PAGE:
Artist: Utagawa Kuniyoshi (歌川国芳)

Print: Monkey (Saru - 申): The Nobleman's Son Ushiwakamaru (Onzōshi Ushiwakamaru) from the series Japanese Heroes for the Twelve Signs (Eiyū Yamato jūnishi - 英雄大倭十二支)

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Dates: created,1854
Dimensions: 10.0 in,14.5 in,Overall dimensions
Medium: color woodblock

Signed: Chōōrō Kuniyoshi ga
Aritist's seal: kiri in red
Publisher: Mikawaya Kihei
(Marks 326 - seal 12-047)
Date seal: 1854, 7th month intercalary
Censor's seal: aratame

Related links: British Museum; Lyon Collection - another print from this series: the Hare (U);British Museum - Ram/Goat (Usuji); British Museum - Rat (Ne); British Museum - Dog (Inu); British Museum - Boar (I); British Museum - Horse (Uma); British Museum - Tiger (Tora); British Museum - Tori (Cock); British Museum - Mi (Snake); British Museum - Tatsu (Dragon); British Museum - Ushi (Ox);

Physical description:

This series lines up with the signs of the Zodiac, however, only a couple of them show their creatures explicitly, like the one here in the Lyon Collection. The one for inu (dog) is another example as is the u (hare) helmet worn by Shinozuka Iga no Kami.

When Ushiwakamaru grew up his name was changed to Minamoto Yoshitsune. On the red upper robe of this young warrior is the family crest, the sasarindō. Mark Griffiths in his The Lotus Quest: In Search of the Sacred Flower on page 245 wrote: "The personal, rather than clan mon of Minamoto no Yoritomo was the sasarindō, a design in which three flowers of rindō (the Japanese gentian, Gentiana scabra or G. makinoi) sit above three leaves of the shrubby bamboo Sasa. The gentian was characteristic of the damp grassland flora of Southern Japan, while the bamboo was a signature plant of the North. This elegant posy is iconographic code for the shogun: the North is subjugated by the South; the country united under his military authority."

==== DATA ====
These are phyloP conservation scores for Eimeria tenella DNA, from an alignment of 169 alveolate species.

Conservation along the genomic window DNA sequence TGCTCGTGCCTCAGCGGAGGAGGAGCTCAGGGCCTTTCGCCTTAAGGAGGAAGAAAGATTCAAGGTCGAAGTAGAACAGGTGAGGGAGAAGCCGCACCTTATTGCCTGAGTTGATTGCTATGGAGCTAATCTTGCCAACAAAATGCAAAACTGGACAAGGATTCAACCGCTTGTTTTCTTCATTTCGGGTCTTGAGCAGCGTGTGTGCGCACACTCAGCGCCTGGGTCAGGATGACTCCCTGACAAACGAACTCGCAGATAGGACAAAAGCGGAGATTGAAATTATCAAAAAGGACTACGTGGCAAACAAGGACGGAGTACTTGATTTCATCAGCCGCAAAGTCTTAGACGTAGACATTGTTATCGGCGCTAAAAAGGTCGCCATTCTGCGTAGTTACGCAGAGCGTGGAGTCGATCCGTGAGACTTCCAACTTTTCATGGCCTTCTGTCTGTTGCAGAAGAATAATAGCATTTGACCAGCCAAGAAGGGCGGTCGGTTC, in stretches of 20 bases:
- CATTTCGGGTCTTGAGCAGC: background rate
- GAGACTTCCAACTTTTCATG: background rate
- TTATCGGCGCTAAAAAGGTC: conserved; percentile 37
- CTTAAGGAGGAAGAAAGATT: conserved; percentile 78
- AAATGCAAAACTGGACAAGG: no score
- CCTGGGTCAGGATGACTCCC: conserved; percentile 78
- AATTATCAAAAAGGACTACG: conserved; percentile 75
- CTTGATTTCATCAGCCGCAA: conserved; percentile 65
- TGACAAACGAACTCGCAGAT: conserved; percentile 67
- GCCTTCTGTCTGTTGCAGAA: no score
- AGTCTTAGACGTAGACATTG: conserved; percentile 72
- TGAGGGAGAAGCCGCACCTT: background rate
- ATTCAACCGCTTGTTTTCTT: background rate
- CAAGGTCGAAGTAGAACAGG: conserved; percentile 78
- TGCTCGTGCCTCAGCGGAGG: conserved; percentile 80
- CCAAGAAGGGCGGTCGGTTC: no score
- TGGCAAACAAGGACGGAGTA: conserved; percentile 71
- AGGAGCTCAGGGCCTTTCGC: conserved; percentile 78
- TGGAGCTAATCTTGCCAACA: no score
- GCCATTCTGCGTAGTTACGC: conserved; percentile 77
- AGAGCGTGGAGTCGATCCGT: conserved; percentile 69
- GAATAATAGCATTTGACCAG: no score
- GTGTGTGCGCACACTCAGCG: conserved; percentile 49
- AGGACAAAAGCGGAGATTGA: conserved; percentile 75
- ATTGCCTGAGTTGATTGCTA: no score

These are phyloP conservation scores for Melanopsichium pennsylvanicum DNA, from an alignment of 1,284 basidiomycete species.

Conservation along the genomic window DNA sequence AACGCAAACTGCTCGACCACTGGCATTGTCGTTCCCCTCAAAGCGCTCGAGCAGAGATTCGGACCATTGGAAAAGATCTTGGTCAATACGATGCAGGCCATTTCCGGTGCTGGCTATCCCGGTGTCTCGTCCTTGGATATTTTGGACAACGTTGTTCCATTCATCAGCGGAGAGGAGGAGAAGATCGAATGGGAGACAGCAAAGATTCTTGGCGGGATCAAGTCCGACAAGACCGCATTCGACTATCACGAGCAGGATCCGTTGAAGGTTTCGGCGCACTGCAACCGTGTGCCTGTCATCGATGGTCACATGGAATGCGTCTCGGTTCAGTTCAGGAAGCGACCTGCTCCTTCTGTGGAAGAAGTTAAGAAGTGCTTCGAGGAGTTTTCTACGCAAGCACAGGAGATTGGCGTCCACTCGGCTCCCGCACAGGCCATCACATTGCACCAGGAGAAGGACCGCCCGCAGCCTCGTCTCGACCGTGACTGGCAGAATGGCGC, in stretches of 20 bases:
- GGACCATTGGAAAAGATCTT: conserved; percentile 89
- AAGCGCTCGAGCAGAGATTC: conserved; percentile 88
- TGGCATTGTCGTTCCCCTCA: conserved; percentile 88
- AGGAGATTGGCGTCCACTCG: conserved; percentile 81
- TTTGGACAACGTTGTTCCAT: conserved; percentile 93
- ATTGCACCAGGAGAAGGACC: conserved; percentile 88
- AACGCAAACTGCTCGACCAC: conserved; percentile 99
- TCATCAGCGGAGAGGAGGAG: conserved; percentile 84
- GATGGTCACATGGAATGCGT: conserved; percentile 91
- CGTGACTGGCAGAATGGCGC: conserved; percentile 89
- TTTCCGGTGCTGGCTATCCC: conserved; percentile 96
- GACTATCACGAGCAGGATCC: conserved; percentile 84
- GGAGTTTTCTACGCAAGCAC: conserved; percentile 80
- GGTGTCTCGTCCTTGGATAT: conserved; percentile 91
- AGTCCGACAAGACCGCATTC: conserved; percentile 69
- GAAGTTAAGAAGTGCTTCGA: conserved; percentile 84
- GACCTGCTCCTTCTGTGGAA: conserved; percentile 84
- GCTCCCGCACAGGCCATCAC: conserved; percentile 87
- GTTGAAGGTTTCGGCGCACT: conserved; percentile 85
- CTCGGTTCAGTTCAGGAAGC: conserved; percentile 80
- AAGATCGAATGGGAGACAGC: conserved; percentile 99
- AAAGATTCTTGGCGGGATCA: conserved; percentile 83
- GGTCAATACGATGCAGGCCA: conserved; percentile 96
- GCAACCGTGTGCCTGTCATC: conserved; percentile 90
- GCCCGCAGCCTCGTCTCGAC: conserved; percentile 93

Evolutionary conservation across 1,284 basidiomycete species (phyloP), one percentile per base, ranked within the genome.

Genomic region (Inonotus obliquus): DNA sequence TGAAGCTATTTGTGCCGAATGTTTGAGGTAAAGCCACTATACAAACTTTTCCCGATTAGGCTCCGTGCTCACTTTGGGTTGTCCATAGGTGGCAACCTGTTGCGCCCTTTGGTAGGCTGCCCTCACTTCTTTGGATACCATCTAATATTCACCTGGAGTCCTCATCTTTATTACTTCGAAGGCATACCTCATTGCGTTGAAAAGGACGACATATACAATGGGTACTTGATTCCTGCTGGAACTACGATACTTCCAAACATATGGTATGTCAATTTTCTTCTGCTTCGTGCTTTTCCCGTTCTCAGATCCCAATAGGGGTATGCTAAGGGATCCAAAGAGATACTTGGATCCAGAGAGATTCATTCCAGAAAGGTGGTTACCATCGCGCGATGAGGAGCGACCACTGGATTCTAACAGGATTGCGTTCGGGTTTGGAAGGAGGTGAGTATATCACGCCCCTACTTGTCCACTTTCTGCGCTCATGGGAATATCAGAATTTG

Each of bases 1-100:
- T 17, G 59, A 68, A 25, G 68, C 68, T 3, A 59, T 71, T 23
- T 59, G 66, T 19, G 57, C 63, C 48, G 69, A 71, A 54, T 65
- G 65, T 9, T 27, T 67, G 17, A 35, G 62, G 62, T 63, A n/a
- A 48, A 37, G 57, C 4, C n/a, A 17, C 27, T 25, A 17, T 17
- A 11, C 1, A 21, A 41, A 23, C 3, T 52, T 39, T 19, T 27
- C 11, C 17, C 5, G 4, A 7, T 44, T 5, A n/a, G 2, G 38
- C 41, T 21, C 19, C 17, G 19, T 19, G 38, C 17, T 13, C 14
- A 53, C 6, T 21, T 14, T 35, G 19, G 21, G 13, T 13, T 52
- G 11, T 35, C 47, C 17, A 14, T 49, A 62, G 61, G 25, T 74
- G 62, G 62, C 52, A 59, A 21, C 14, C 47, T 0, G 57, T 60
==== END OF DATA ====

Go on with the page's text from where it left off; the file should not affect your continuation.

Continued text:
Ushiwakamaru is practicing his martial skills which he learned from the tengu on Mt. Kuruma. Leaping high in the air, out of reach of the belligerent simians, Ushiwakamaru grasps a tree limb with his left hand while brandishing his closed fan in his right.

Note how the monkeys are using tree branches as weapons of their own. This reminds us of that seminal moment is Stanley Kubrick's 2001: A Space Odyssey when one of our primordial ancestors discovered tools/weapons.

Reference: B. W. Robinson, Kuniyoshi-The Warrior Prints, London, 1982, no. S84.

Even though the British Museum says that the publisher is Mitaya Kihachi, the mark on their copy is that of Mikawaya Kihei.


The heroes along with their accompanying signs are listed below:

1) Kusunoki Masashige - Utsuji (Ram)
2) Shirafuji Hikoshichiro - Uma (Horse)
3) Shinozuka Iga-no-kami - U (Hare)
4) Kato Kiyomasa - Tora (Tiger)
5) Kumasaka Chohan - Ne (Rat)
6) Kajiwara Heizo Kagetoki - I (Boar)
7) Hata Rokurozaemon - Inu (Dog)
8) Sasaki Sabura Moritsuna - Tori (Cock)
9) Onzoshi Ushiwaka-maru - Saru (Monkey)
10) Egara Hata - Mi (Snake)
11) Musashibo Benkei - Tatsu (Dragon)
12) Yamamoto Kansuke Nyudo Doki - Ushi (Ox)